THE COARSE ACTOR RISES!By Kurt Kleinmann
Directed by Art Kedzierski
Production Manager – Jared Culpepper
Scenic/Lighting Design – Maxim Overton
Costume Design – Angela Boggs
Graphic Design – James Nelms & Art Kedzierski
Audiovisual Design – Kurt Kleinmann & Art Kedzierski
Properties Design – John Harvey
Stage Manager – Leeann Ducker
Jared Culpepper – Emilio Schwartzman
La Keisha Leonard – Vicki Vale
Camille Long – Oolong
Steve Miller – Bart Brockman
Johanna Nchekwube – Alice Drew
Chad Spear – Carl Swanson
Octavia Thomas – Annie Masters
Reviewed Performance: 8/20/2016
Reviewed by Angela Newby, Associate Critic for John Garcia's THE COLUMN
Kleinmann based this show off of the book, “The Coarse Acting Show” and is the latest in the Coarse Acting series that Pegasus began in 1985.
Director Art Kedzierski has done a fabulous job bringing together an amazing cast and crew to pull off this comedy. Every actor played off of one another which only added to the hilarity of the script.
Maxim Overton’s scenic design was sparse with a blank stage and four bar stools for Act 1. Act 2 brought in two different spray-painted Dallas skylines to help with the feuding Romeo and Juliet Dallas version with the two feuding families. While the set was very minimalistic, it was perfect to allow the audience to focus on the show as a whole. Lighting design also by Overton was beautifully designed and executed.
Angela Boggs with costumes was brilliant. The costumes matched each personality perfectly. Director Bart Brockman was stylish in his dress pants, button down, and scarf with an ascot knot. Annie, the boxer, was decked in workout gear while Oolong was in yoga attire. Vicki, the director’s assistant, was perfect in her skirt and button down shirt. Costumes were perfect in Act 2 when the “class” was putting on their performance of Romeo and Juliet. The plain printed shirts for the feuding families only added to the BAADA style and personality. Boggs’ costumes were artful and spot on.
Graphic Design by James Nelms and Art Kedzierski along with Audiovisual Design by Kurt Kleinmann and Art Kedzierski added another level of depth to the show. The projection elements were used perfectly to help transition the play from one day to the next as well as prepare the audience for the final performance in the BAADA.
John Harvey’s props were amazing. The different colored composition books for the students each matched their personalities, including the tabs on Alice’s. Each and every prop of the production section of the play only added to the humor.
Director Bart Brockman, played by Steve Miller, was quirky and hilarious. His pitch and diction was spot on for a director and one that wants to show new actors the ropes of the acting world. Brockman’s nerves were obvious with Miller’s use of wringing his hands and facial expressions. Miller was over the top in his acting abilities and brought the humor to the show.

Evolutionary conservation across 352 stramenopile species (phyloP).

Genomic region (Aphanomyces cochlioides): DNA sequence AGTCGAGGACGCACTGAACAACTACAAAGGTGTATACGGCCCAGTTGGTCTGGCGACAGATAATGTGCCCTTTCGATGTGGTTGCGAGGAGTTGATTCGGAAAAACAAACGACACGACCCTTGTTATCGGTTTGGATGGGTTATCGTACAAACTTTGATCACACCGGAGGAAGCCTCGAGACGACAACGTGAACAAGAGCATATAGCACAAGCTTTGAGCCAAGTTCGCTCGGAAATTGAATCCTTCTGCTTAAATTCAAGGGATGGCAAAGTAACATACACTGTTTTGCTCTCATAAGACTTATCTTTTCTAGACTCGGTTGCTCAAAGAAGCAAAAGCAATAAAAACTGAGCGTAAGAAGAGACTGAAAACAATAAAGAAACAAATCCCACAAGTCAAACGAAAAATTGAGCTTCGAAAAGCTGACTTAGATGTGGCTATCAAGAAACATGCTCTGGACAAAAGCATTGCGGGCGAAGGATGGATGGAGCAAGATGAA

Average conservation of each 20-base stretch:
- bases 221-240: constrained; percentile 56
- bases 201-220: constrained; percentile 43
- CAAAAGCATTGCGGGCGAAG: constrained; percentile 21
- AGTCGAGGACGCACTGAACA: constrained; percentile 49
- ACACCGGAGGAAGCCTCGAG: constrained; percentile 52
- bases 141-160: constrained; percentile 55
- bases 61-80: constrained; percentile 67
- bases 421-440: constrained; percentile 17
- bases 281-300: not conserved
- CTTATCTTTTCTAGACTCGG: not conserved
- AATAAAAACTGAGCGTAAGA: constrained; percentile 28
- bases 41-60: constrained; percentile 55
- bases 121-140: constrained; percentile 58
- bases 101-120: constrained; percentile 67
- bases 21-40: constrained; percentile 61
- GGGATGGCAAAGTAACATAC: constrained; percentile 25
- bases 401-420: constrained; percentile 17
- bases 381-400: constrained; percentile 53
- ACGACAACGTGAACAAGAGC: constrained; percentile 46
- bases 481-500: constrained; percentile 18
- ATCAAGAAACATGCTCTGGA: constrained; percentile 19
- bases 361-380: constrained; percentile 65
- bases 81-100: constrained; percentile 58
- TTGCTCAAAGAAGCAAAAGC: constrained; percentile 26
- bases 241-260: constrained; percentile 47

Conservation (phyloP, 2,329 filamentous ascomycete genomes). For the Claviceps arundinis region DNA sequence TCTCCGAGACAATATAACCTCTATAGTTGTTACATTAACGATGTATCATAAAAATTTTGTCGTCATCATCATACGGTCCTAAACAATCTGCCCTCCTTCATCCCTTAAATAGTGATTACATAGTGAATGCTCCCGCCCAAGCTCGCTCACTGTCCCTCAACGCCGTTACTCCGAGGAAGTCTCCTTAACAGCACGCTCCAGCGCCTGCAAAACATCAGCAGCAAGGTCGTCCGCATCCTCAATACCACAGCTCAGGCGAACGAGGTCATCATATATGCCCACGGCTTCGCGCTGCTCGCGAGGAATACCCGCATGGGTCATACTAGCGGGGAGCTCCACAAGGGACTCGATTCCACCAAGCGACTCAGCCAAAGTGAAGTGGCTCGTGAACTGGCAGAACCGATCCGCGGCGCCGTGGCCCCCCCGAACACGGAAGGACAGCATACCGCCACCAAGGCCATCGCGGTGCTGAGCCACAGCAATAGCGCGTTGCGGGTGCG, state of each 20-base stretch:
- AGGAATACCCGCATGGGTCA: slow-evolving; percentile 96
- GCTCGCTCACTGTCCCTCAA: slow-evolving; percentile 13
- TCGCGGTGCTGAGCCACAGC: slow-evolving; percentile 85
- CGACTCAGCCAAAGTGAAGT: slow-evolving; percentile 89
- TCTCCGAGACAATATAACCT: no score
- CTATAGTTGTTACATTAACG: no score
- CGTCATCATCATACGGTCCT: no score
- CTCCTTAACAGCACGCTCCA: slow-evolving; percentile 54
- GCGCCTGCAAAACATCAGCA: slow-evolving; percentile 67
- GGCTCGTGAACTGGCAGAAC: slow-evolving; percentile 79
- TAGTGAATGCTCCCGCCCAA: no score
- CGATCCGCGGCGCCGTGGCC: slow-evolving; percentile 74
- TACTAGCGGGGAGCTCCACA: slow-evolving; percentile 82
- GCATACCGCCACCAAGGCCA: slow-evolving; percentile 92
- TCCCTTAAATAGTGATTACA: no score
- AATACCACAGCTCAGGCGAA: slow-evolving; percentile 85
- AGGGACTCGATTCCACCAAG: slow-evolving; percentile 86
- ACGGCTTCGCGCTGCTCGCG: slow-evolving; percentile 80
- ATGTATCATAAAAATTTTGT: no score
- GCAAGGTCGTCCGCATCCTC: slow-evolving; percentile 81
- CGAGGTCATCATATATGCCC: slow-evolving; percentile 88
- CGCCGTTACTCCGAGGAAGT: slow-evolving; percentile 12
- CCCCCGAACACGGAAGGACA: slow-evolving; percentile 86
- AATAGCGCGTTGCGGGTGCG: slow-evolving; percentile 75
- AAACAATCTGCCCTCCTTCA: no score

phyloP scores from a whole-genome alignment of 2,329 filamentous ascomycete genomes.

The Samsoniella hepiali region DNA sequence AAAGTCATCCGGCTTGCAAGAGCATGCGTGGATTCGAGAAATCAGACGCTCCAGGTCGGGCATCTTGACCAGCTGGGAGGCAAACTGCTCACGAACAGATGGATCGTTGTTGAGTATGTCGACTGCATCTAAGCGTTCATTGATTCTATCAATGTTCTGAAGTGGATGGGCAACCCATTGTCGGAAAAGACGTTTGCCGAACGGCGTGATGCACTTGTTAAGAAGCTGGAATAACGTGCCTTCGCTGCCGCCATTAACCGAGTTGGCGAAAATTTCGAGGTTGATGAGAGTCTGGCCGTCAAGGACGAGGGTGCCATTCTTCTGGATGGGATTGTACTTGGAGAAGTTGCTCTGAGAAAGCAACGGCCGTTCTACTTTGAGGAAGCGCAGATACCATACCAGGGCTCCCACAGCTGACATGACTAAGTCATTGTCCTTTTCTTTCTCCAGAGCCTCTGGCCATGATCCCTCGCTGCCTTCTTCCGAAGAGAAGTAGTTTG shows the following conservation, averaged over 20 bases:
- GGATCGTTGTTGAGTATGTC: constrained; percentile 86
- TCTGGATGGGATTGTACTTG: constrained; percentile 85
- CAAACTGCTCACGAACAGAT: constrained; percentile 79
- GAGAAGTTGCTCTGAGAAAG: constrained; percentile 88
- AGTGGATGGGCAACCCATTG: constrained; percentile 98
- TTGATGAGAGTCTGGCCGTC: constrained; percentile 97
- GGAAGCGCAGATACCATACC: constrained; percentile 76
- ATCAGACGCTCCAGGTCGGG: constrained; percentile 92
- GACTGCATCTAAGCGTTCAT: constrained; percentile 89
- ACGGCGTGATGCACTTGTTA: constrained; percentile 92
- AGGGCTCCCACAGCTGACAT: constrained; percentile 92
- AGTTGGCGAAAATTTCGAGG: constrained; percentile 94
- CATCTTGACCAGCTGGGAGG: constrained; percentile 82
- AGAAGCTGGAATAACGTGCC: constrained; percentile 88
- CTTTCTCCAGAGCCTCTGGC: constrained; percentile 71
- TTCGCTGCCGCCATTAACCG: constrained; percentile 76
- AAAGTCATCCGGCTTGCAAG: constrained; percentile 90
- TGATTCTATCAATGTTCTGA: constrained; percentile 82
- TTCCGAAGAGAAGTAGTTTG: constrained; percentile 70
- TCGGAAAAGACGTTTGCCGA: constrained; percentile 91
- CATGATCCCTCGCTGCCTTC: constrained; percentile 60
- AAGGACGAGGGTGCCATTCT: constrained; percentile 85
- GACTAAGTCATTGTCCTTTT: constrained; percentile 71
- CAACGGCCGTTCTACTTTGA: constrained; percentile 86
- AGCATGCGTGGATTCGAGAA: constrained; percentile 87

Jared Culpepper played Emilio Schwartzman, the actor looking to obtain a girlfriend, was nerdy and lacking in confidence. Culpepper nailed this with his constant fidgeting and nervous energy. Continued in his dazed looks Culpepper was able to highlight Emilio’s lack of acting skills. Once the production of Romeo and Juliet began, Culpepper’s talent was effortless and perfectly portrayed this inept acting character.
Vicki Vale, portrayed by La Keisha Leonard, was the assistant to Director Bart Brockman. Leonard nailed the nervous glances, and eager facial expressions to show Brockman that she was doing a good job. Leonard was full of bright smiles and a cheerleader voice that only enhanced her characters personality. While acting in the production, Leonard’s shrugs and perplexed glances were perfect for each role she played.
Camille Long as Oolong, the free-spirit, yoga loving actress was brilliant. Long perfectly portrays this with her light movements and total disregard of personal space. Long continued with her eager glances and bright eyes that lent to the character flawlessly. Yet it was her vocals that brought her whole character together which was obvious with her slight hiccups and breathiness.
Alice Drew, played by Johanna Nchekwube, was enthusiastic and ready to dive head first into her acting career. Nchekwube portrayed this easily with her infomercial tone and tabbed composition book. Her facial expressions were exaggerated and perfectly showed one who was trying too hard to do this acting thing right. Perfection for her character!
Carl Swanson, portrayed by Chad Spear, was full of stage fright and lack of acting skills, yet had a strong desire to learn the skills. Spear was intense in his audition section with his solid vocals and puzzled looks when asked to do close to the impossible! Swanson’s fear of center stage was executed impeccably by Spear with his shaking of his head and worried facial expressions. Spear’s skills only added to the humor in Act 2 with his “what could happen” shrugs and wide eyes.
Octavia Thomas was stunning as Annie Masters, the fighter turned actress. Thomas’s bright eyes and smiles were perfect for this friendly character. Master’s fighting skills was only highlighted by Thomas’s boxing moves that were accurate and perfectly timed. As Juliet, Thomas was breathtaking with her powerful voice and exasperated tones.
Pegasus Theatre has put on a fabulous show that shows the insides of what an acting academy could be like in a small Texas town. It is full of humor and delight and makes for a great night out!
At the Bath House Cultural Center, 521 E Lawther Dr., Dallas, TX 75218
Runs through August 27th
Thursday, Friday and Saturday at 8:00. Saturday matinee at 3:00. Ticket prices range from $10-$25 depending on performance. For tickets and information, go to http://pegasustheatre.org or call the Box Office at 972-744-4650.